When I left chicken bones on my plate, Uncle Costica ogled a family portrait and wagged a thick, hairy forefinger near my face— If you leave leftovers on your plate, you will marry an ugly man. His eyebrows torqued upwards, aimless as a pair of black sheep.
I stuck out my tongue and counted to thirty. One, two, three, and so on….
I never planned to get married or get serious about raised bed herb gardens but things happen and only the sky accepts blame.
At the wedding, Uncle Costica hovered near the fruit tray table. He didn’t acknowledge my handsome, dark-haired husband. According to my cousin, Uncle Costica wasn’t sure how to pronounce the name Derrick. Americans were not accustomed to having their names mispronounced by aliens. His avoidance was eager to please.
Man with name Der-rique must to be ash scrap pile in Romania. This is what Uncle Costica said to me at the wedding.
Of course, I was an affable bride. A name is no biggie. What’s in a name besides the early acne of childhood? This was an American dream union. Why import the immigration-trauma-drama cycle into our fancy, faux-barn with its white silk awnings?
Of course, I smiled and waved to Californian guests from the cake table.
It rained twice during the wedding. At first, the drizzles slid across the windows like jazz brushes, a light, sexy percussion. But the sky grumbled and growled during the reception. Some guests left early to beat the flash flood warnings.
My sister swore on the invisible, ever-present Bible that a rainy wedding meant good luck.
Guests gathered inside or rushed away. The rain extinguished the splendid bonfire Derrick had nurtured from long-collected kindling, all twigs and tiny tree limbs. He nudged the smolder with his shoe.
My mother-in-law beamed. He looks so happy, she cooed.
The marriage had been his idea, I reminded.
Nonsense. He looks so happy because he is doing what he loves. Derrick has enjoyed playing with fire since he was a child.
When she spoke, her tone was all Avon lipstick but I sensed an undercurrent of phalates, sulfates, and coral-colored parabens.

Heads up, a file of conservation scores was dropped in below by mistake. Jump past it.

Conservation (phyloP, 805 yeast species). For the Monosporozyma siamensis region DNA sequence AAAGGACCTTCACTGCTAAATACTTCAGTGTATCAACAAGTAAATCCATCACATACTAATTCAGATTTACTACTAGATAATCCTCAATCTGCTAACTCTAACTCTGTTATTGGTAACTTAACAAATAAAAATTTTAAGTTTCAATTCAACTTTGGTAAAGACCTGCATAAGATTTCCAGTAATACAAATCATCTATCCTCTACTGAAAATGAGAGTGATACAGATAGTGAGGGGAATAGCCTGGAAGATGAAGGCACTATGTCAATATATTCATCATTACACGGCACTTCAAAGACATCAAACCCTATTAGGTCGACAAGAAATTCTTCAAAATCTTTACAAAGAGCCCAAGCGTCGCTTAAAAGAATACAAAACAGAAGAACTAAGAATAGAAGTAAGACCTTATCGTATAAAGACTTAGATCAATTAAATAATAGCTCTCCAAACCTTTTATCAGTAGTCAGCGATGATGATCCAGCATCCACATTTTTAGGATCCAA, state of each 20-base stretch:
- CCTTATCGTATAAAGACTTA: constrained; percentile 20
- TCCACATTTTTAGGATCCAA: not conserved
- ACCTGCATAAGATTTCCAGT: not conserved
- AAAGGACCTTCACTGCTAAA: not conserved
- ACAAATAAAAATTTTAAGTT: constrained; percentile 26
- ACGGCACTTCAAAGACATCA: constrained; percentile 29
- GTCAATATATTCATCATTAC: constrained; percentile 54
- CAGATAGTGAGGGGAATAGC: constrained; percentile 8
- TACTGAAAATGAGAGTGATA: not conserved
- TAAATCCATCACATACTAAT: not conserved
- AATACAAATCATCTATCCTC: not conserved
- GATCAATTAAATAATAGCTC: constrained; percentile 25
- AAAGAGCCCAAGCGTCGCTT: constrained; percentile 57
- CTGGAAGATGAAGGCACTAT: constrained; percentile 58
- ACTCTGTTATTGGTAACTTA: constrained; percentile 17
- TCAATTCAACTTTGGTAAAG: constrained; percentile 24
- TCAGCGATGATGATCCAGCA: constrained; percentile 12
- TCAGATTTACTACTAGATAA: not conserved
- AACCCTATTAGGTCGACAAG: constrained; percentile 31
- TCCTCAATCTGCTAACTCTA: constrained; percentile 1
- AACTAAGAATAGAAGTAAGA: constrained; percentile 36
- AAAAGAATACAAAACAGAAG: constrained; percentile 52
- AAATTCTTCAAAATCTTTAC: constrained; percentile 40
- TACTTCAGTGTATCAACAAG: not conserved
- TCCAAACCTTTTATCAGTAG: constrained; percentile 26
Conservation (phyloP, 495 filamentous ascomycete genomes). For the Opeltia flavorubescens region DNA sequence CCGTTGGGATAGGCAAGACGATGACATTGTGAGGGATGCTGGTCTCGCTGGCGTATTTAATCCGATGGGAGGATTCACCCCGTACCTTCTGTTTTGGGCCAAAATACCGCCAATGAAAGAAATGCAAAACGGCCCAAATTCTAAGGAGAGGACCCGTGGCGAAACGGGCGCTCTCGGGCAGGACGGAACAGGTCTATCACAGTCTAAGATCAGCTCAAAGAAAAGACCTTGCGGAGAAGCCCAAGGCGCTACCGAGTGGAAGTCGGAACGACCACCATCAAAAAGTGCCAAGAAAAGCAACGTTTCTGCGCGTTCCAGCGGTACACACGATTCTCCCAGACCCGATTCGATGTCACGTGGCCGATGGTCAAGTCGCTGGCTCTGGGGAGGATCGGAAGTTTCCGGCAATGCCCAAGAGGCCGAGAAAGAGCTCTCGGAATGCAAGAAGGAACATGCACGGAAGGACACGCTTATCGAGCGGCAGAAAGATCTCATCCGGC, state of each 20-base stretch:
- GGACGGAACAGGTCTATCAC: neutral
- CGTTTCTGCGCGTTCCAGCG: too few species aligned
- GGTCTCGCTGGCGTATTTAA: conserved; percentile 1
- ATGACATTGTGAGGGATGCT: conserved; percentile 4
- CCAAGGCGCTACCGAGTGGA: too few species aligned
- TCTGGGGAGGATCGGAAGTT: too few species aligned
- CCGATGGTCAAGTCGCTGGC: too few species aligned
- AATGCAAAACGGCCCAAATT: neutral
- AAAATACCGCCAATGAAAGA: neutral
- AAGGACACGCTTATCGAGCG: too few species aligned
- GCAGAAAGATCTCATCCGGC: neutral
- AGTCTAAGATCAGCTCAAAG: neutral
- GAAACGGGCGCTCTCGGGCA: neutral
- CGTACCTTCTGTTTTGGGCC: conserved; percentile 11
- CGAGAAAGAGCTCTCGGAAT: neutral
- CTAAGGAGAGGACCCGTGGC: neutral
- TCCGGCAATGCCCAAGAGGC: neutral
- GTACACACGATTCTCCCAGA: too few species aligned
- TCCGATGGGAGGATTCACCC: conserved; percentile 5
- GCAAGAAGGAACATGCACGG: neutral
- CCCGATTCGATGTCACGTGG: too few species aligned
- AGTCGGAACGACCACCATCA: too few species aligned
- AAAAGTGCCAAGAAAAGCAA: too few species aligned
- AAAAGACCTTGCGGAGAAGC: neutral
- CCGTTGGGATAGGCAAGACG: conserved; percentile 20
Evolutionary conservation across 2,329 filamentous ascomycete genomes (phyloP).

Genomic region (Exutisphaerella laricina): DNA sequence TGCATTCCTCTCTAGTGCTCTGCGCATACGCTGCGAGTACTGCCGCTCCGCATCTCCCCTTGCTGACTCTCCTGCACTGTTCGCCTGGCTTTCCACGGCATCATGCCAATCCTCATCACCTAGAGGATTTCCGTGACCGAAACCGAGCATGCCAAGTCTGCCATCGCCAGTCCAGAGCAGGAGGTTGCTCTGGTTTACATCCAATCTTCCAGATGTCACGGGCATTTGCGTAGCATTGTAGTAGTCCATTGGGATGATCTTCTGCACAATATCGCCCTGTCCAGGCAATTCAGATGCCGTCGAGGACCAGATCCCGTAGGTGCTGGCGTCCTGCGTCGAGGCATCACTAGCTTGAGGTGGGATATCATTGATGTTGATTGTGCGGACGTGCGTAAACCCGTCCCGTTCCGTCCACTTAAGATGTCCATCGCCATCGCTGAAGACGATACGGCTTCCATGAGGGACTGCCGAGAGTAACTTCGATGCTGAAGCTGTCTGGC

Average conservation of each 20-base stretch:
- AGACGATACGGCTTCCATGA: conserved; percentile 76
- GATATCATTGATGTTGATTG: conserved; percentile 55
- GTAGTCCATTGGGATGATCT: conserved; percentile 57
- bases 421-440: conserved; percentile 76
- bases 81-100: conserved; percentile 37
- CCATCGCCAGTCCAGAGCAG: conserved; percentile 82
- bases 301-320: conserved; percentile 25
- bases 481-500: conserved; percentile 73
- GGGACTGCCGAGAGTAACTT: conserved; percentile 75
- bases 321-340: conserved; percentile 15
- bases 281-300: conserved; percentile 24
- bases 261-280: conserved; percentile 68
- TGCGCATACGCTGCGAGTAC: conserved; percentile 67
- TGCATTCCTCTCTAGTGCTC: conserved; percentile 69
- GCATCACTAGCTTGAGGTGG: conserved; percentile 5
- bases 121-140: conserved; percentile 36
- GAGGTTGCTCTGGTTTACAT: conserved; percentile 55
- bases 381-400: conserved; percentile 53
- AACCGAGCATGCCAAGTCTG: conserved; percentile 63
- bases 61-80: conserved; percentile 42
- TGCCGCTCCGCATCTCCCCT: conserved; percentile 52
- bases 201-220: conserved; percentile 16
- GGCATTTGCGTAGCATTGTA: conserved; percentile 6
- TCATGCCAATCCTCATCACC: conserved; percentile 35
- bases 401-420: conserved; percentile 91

Despite the drenching, Derrick carried me over the threshold. I held my breath and vowed never to tell Mom that I lost a shoe somewhere between the entryway and the bathroom. Entering the house with one shoe means bad things will happen any minute.
Honeymoons are commercial events. When I considered all the commercials I’d seen as a child, I cried because I couldn’t lose my virginity. It had been years since I’d lost that thing. The loss of my bride price grew more dramatic with each passing year. I was a worthless, fake-white popsicle.
Derrick said he didn’t mind. It was no biggie. He pawed me with his warm paws. One man’s hymen is another man’s not-so-much.
The first time Derrick wet the bed, rain fell in football riots over the tin roof. I listened as the drops extended into primary, secondary, and tertiary echoes.
Oak branches clawed and slapped at the flimsy metal screens. Had we left a window open?
The rain was a surprise. The bed was soaked. The open window was missing.
I shook Derrick’s shoulder until he woke up— What? What?
The rain came in, I whispered.
Certain elements combined like an eerie montage of Alfred Hitchcock episodes. For example: it was dark and we could not see each other. We had not purchased a bedside lamp and the light switch was located in the hallway, which felt far-away in both the movie and real life.
Derrick pulled me close to the hair of his chest. No, baby. I wet the bed.
Like two mammals conversing across an airport customs line, our words took the form of heavy-lettered signage with arrows underneath, but the gist of things was a translation problem. I failed to understand at first.
I peed in the bed, Irina. I urinated. With my willy.
Since Derrick was bear-like, I could not reconcile a large, hairy, forest-dwelling mammal with the word willy. I sat in the shock and awe of trying, trying.
He fetched a bath towel from the closet and positioned it over the moist area and then sunk back into the soft engine puffs of sleep.
I felt the urine on my back where the towel half-covered the spill.
The cool sensation of spousal urine behind me, I listened to the rain pummel the roof. Thought it must have been the shoe. I’d been raised by Romanians. Nothing we did was accidental. The good luck of a rainy wedding cancelled out by the bad luck of a singleton shoe.
Why couldn’t the wedding rain and post-pee rain have more in common? Did one rain lead to the other? I imagined myself in plastic flesh-tones and counted Barbies along the highway to sleep.